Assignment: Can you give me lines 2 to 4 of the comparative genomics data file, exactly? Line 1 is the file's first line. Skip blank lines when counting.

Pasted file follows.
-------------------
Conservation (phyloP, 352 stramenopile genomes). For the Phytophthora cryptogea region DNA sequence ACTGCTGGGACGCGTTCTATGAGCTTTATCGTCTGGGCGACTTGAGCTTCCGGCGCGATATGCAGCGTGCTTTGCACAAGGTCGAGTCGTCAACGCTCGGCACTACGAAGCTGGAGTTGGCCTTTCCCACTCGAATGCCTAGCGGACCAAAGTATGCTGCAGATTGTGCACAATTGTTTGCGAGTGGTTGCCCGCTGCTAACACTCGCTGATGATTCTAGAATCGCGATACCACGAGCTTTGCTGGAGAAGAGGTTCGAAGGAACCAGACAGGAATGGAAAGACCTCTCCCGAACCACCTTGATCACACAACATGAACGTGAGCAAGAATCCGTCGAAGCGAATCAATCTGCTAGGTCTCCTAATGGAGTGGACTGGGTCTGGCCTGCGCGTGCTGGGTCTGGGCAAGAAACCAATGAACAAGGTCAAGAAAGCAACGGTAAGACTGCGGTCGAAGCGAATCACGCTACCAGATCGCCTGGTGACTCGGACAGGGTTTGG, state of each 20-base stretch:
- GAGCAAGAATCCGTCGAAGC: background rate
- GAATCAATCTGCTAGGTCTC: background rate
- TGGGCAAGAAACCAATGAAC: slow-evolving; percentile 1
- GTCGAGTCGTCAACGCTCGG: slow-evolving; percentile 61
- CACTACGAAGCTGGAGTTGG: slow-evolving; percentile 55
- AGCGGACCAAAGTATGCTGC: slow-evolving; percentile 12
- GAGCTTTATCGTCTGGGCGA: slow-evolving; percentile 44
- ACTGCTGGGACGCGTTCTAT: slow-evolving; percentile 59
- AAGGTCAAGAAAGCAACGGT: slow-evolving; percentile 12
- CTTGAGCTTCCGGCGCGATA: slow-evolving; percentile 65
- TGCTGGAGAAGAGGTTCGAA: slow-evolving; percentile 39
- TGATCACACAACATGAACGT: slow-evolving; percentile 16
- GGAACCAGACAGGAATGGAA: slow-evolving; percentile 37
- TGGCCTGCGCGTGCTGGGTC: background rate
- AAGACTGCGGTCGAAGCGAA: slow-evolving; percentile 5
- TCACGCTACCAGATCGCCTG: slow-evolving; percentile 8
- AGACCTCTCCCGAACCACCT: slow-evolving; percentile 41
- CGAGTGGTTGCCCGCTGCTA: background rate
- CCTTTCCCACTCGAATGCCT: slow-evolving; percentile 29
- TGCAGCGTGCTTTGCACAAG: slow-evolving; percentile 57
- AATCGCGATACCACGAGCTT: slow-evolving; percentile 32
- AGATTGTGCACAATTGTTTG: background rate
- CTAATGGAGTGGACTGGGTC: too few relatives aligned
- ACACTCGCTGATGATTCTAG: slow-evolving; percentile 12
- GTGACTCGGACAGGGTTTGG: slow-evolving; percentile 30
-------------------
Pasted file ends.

- GAGCAAGAATCCGTCGAAGC: background rate
- GAATCAATCTGCTAGGTCTC: background rate
- TGGGCAAGAAACCAATGAAC: slow-evolving; percentile 1